Newborn child with Sturge Weber Glaucoma Saved from Permanent Eye Damage through Timely Surgeries

A newborn child was diagnosed with Sturge Weber Syndrome – a rare genetic disorder impacting one in every 50,000 infants – by the physicians at Thumbay Hospital Ajman and successfully underwent 2 operations each in both the eyes

A 7-day-old newborn child with Sturge Weber Syndrome underwent multiple vision operations at Thumbay Hospital – Ajman, to escape permanent vision damage. The operations were carried out by a team led by Dr. Ahmed Atef Abdelhamid Shabana, Specialist – Ophthalmology.

A rare disorder believed to affect one in 50,000 infants, Sturge Weber Syndrome’s exact cause is not really understood, but it is related to gene mutation. It normally causes dermatological effects like a mark of the face usually referred to port wine mark, neurological effects commonly in the form of seizures as well as eye disorder commonly linked to glaucoma.

The one week old baby’s condition ended up being first detected by physicians of Thumbay Hospital’s NICU, who informed Dr. Ahmed as soon as they detected clouding of the cornea, with signs signifying Sturge Weber Syndrome.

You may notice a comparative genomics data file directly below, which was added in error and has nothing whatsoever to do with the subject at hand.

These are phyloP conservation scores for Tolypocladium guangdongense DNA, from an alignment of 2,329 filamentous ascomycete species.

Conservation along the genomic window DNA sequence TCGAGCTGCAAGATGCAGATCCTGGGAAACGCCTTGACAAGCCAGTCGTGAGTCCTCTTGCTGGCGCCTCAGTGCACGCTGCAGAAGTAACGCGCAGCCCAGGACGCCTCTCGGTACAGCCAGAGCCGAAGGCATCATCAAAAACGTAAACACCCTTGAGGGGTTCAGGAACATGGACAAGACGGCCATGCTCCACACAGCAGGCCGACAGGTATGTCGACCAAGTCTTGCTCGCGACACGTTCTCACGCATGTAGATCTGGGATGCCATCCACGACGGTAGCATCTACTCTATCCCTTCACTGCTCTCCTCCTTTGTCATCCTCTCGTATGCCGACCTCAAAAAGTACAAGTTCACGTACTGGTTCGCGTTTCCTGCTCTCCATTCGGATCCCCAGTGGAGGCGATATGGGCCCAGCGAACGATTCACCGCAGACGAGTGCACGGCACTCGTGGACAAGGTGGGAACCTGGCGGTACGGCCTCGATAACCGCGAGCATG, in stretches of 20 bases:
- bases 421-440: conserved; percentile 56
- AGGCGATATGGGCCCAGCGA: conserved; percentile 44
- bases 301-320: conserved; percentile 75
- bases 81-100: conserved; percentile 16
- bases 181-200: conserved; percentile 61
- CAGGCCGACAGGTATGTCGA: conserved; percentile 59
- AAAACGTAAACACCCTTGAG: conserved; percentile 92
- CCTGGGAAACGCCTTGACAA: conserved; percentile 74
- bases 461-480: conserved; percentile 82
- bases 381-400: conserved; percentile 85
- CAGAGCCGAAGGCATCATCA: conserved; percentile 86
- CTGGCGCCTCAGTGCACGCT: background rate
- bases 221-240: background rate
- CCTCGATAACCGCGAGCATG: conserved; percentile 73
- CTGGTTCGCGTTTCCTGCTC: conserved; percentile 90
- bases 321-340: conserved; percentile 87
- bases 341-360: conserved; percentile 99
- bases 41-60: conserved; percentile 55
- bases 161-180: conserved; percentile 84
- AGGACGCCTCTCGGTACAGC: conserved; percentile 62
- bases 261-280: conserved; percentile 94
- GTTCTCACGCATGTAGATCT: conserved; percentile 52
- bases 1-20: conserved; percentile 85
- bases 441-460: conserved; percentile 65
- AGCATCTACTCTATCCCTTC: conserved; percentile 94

Comprehensive examinations revealed that the child had stains on both sides of the face and the body, not a standard symptom of Sturge Weber Syndrome. What was even more alarming was that both the eyes of the newborn had increased pressure inside, causing clouding of the eye. This too was not like the standard glaucoma that comes with Sturge Weber, usually impacting just one eye.

After discussions with the pediatric neonatologist and the neurology specialists, and after performing all the required examinations to confirm the diagnosis, the staff led by Dr. Ahmed decided to examine the newborn under general anesthesia to identify the exact pressure and the extent of glaucoma. At the same time, the mom and dad were counseled and well informed that if the examinations revealed manifestations of glaucoma, surgery would be carried out to treat it and to try and maintain as much vision as possible, as waiting without taking action could result in serious impairment of the newborn’s vision.